Thursday, July 23, 2009

Gold Fever

As the weeks went by, Sarah and Honorea Carter began to have a pleasant, if not a bit strained, friendship. While Honorea worked to be as pleasant as a spoiled rich girl could be, Sarah worked to make things as strained as a strong willed girl like she could be.
There was little time though for much of any real playing for the girls who, along with everyone else in the group, had to help unload and load the many wagons to hoist them up and over mountain ridges or pull and push them out of mud bogs.
Not a single day went by that a wagon didn’t break down, an animal get hurt or lamed, or a member of the company come down with Cholera. Life was tough on the long arduous journey.
Half way to Fort Kearny the company doctor died of Cholera, leaving the doctoring up to the women. Mostly up to Mary who had the best supplies of ointments and treatments, and whose expertise as a seamstress made her the logical surgeon.
“It’s just got to come off,” Mary said to Percy’s wife. Percy, a member of the company, had gashed his foot with a hatchet and in spite of Mary’s ministrations had developed gangrene. Mary had worried about this from the start knowing that Percy, who was a good 50 pounds over weight and had poor circulation wouldn’t take care of the wound properly. And so she began. Her first amputation of a human body part. And she had to have Sarah assist her.
“I don’t think I can do this Mother,” Sarah said as she watched Mary cleaning her knife by holding it over the fire.
“We don’t have a choice child,” Mary replied, her voice giving way to her worry. “If we don’t remove that foot, Percy will die.”
“But, we don’t know what we’re doing Mother,” Sarah pleaded softly, her face turning gray as she walked with her mother back into the tent where Percy lay moaning in pain and fever.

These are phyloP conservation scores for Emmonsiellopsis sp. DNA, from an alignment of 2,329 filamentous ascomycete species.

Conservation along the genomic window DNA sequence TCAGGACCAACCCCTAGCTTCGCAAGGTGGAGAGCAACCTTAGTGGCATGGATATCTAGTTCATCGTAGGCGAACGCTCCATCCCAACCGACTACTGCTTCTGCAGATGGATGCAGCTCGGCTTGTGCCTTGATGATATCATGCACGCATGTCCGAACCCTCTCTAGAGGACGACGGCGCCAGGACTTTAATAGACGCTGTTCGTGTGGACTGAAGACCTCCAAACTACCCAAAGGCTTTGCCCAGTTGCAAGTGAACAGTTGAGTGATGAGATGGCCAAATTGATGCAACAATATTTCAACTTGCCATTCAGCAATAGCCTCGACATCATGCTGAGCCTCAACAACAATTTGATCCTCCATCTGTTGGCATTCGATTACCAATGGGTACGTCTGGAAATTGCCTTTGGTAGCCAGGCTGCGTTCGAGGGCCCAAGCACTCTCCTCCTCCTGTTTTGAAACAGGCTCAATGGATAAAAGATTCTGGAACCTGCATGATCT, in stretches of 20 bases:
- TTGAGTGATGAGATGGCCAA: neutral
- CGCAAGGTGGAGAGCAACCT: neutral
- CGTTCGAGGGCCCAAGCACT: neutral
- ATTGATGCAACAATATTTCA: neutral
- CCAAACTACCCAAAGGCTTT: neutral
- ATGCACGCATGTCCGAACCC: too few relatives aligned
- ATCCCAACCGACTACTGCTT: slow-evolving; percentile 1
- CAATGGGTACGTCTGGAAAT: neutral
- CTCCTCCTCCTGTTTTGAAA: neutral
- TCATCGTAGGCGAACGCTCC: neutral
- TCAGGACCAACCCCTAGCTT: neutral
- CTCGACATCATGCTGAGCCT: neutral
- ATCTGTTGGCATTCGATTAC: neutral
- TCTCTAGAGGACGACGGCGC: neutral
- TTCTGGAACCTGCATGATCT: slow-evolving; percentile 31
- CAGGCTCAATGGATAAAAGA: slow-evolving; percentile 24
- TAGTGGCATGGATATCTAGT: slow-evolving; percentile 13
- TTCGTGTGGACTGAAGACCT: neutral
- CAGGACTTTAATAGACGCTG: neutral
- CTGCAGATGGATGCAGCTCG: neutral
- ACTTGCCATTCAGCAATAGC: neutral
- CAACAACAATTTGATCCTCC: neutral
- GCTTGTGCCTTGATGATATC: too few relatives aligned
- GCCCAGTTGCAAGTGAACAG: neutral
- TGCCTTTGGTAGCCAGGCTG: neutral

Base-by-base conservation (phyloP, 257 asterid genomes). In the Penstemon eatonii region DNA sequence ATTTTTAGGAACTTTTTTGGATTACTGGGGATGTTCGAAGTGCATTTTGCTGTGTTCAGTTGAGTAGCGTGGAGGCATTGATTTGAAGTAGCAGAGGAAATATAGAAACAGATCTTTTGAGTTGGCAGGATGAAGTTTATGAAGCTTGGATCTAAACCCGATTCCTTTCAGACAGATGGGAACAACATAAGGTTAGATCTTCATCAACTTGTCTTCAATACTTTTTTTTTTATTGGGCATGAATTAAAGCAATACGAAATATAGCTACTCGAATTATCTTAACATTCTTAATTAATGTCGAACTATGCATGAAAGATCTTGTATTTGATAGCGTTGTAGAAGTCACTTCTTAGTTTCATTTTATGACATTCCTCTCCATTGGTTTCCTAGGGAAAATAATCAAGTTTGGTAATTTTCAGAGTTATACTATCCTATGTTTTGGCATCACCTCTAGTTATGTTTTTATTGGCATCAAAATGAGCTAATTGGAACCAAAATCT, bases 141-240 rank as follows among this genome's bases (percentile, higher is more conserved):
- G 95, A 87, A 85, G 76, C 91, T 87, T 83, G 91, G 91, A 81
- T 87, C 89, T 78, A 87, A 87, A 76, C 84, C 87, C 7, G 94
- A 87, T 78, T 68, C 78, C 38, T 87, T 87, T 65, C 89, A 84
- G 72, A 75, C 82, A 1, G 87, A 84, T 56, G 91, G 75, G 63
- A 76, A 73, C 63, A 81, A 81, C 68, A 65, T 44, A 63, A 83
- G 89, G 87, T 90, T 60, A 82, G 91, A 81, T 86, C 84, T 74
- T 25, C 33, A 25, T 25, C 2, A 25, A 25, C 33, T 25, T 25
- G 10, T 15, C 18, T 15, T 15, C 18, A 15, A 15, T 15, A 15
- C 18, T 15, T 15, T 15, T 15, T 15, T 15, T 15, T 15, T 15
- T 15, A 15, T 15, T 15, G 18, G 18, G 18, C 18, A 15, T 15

“All I know Sarah, is that we have to remove the bad part and then cauterize the wound. I will do the work, and the fellas will hold Percy down, I just need you to hand me the branding iron when I call for it.”
Percy let out a howl of pain as Mary poured whisky on his wound to sanitize it, and began cutting away the putrid green flesh. Mary unconsciously wrinkled her nose while two of the men holding Percy down, fainted, and a third man ran out of the tent trying not to puke as the stench continued to fill the already steamy, stuffy tent.
At Mary’s request, Sarah brought the red-hot branding iron in and handed it to her mother who deftly held it onto the now bleeding stump where Percy’s foot had once been. The heat of the iron coupled with the reeking burning flesh caused Percy to finally, mercifully, pass-out as the remaining assistants, choking and gagging, ran out of the tent leaving Mary and Sarah alone with their unconscious patient.
“That was the bravest thing I ever saw anyone do Mother,” Sarah said, suddenly seeing her mother in a different light.
“Oh, that’s not bravery darling, that’s fear,” Mary replied wiping the perspiration from her brow. “I just kept thinking about how I would feel if that had been your father lying there and me unable to help him. I would hope someone else would rise above the terror and help him. You see, fear can cause a body to do foolish things or honorable things.”
“And what you did was honorable?”
“I hope so. Just the same, it could have been foolish. I don’t know about cutting no foot off a man. All I know is that gangrene doesn’t stop growing ‘till it gets to the heart, so it had to go. The rest is in the hands of the Almighty.”
Just then, Percy started to moan and Mary got up to tend to him. “You should go get some sleep,” she said to Sarah, “I’ll watch him for a while.”
Percy survived the surgery and recovered enough to make it to Fort Kearny where he could get rest and hopefully join another group later. Mary and Sarah never heard what became of him and his wife thereafter, but Sarah learned a lesson that would follow her the rest of her life. A lesson about fear and bravery, and how if her mother could be that brave, so could she.

Elsie marked her stopping point in the diary and lay back in bed to go to sleep. She thought of Mary and how brave she had been (even if she did deny it was bravery), and how it so impressed Sarah.
It then occurred to her, in that twilight time just as the rational thoughts of the day give way to the dream state, that if her ancestor could reach down for some guts like that, surely, she could do her public speaking class.

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